Three Common Mistakes IT Professionals Make When Planning Their Wireless Network

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Three Common Mistakes IT Professionals Make When Planning Their Wireless Network

Like This Blog 0 Dr. Avril Salter
Added by January 28, 2015

Planning and deploying a wireless network for user access is considerably more difficult than implementing a wired network.  This is because every location has a unique radio frequency (RF) environment.  Even if you have offices or floors with the same physical layout, changes in construction material, the location of filing cabinets, the presence of microwave ovens, or differences in the way people congregate, will impact the ability for signals to travel over-the-air.

Dr.  Avril Salter has been helping IT professional understand and implement Wireless LANs for over 20 years.  In this blog she discusses the top three common mistakes made by IT professional when planning their wireless network.

Expected the maximum data rate to be achievable everywhere.

Whether you are purchasing a consumer or an enterprise-level Wi-Fi Access Point, the primary feature is the data rate that can be achieved. The new 802.11ac products promise data rates of over 1 Gbps.


However, what many IT professionals do not realize that this a theoretical maximum data rates and it may not be practical to achieve these data rates in your environment.

Wi-Fi radios adapt the transmitted modulation and coding rate based on the RF conditions. A modulation rate of 256-QAM can be used in extremely good RF conditions, allowing 8 bits to be transmitted per modulation symbol. Users on the edge of cell coverage use a lower level of modulation. BPSK for example only transmits 1 bit per modulation symbol, reducing the date rate by 1/8th.


This means that users that are in a better radio frequency (RF) environment, such as close to the Access Point and away from interfering sources, can transmit at higher data rates than users on the edge of coverage and closer to interfering sources.  As the user moves into more difficult RF conditions, such as moving towards the edge of cell coverage the data rates drop.

Deployed adjacent Access Points on overlapping channels.

In the 2400 MHz band (Also referred to as the 2.4 GHz band), there is 79 MHz of spectrum that can be used for the deployment of unlicensed radios such as Wi-Fi. The 802.11 standards define channels 1 to 13  in the 2.4 GHz band (Channels 12 and 13 cannot be used in North America). The separation between these channels is 5 MHz. For example, channel 1 is 2412 MHz, and channel 2 is 5 MHz higher at 2417 MHz.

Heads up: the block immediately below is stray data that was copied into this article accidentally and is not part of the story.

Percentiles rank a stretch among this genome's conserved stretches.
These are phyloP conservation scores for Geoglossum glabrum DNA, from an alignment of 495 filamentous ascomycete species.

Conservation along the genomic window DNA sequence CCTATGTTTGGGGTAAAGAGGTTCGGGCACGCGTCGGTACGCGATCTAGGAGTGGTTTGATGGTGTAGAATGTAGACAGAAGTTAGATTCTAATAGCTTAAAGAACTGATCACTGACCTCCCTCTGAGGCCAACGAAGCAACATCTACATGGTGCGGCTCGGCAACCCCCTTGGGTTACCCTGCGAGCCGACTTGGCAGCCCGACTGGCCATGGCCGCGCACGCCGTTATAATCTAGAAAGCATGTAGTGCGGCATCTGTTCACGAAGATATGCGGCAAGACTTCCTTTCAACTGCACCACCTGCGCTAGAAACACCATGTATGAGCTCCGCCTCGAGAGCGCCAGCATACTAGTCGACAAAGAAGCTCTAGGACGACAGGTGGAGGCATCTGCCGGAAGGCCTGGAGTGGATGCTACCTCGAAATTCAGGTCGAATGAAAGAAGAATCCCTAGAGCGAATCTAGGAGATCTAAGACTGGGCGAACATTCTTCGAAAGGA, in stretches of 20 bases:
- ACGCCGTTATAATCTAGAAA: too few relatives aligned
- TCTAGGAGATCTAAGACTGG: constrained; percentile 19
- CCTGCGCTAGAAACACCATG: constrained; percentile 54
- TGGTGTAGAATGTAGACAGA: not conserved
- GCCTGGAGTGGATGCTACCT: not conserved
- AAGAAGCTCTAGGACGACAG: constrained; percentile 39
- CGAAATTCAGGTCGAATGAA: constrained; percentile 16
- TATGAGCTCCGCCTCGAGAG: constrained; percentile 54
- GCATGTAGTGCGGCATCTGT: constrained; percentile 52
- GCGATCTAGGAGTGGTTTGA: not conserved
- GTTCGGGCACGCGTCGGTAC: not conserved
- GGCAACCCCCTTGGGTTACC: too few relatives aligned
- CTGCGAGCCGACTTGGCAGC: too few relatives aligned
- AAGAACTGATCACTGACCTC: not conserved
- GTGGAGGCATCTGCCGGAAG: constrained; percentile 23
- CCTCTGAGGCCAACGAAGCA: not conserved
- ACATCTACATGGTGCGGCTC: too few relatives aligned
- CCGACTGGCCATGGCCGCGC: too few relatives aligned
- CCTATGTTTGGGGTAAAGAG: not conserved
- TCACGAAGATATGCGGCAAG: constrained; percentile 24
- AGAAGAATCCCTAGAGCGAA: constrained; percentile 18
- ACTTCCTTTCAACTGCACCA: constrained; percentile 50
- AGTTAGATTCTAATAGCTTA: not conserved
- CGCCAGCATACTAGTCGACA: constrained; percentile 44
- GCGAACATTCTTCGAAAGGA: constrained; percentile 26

Many IT professionals will configure their Access Points to operate on one of these eleven channels. The picture below shows an 802.11g,n deployment at a hotel in Denver, where all eleven channels have been utilized.


The problem is that 802.11g,n equipment requires a 20 MHz channel. Therefore if two adjoining Access Points are deployed on channel 1 and 2, these channels overlap and they will interfere with each other. This can have a significant detrimental impact on throughput.

Deployments in the 2.4 GHz band should deploy adjacent Access Points on non-overlapping channels to minimize interference. In North America, you should use channels 1, 6 and 11.

Planned for coverage only.

Many IT professional focus on Wi-Fi coverage as their  top requirement. Then after they roll out the network they discover that network performance is not meeting their expectations.  When planning a network it is important to consider both coverage and capacity.

A coverage plan calculates the number of Access Points required to give you wireless coverage where you need it.  A capacity plan calculates how many Access Points will be required to achieve the desired minimum data rate.  The higher the minimum data rate you set for a cell, the smaller the size of the cell.  In other words a cell with a minimum data rate of 50 Mbps will be smaller than a cell with a minimum data rate of 6 Mbps.  This means that you will need to deploy more Access Points.


There are several deployment scenarios where coverage plans are ideal.  For example free public hot spots or free guest access WLANs.  However, in most business situations you need to ensure that the users have sufficient bandwidth.  In these situations you should create a capacity plan.

Want to know more?

Interface is offering a new course for IT professionals, to equip them with the skills necessary to plan, configure, troubleshoot and optimize Wi-Fi networks.

Register for this course today.

WIRE400: Wireless Networking for the IT Professional
5-Day course at Interface Technical Training in Phoenix, Arizona.
Learn how to take control of your enterprises Wi-Fi network. In this 5-day hands-on course, you will learn how to plan, configure, deploy and manage a wireless network, secure and troubleshoot interference sources, identify and analyze Wi-Fi packets in Wireshark for data transfer. This course finishes with an overview of the latest next generation in Wi-Fi product enhancements for enterprise and end-users.

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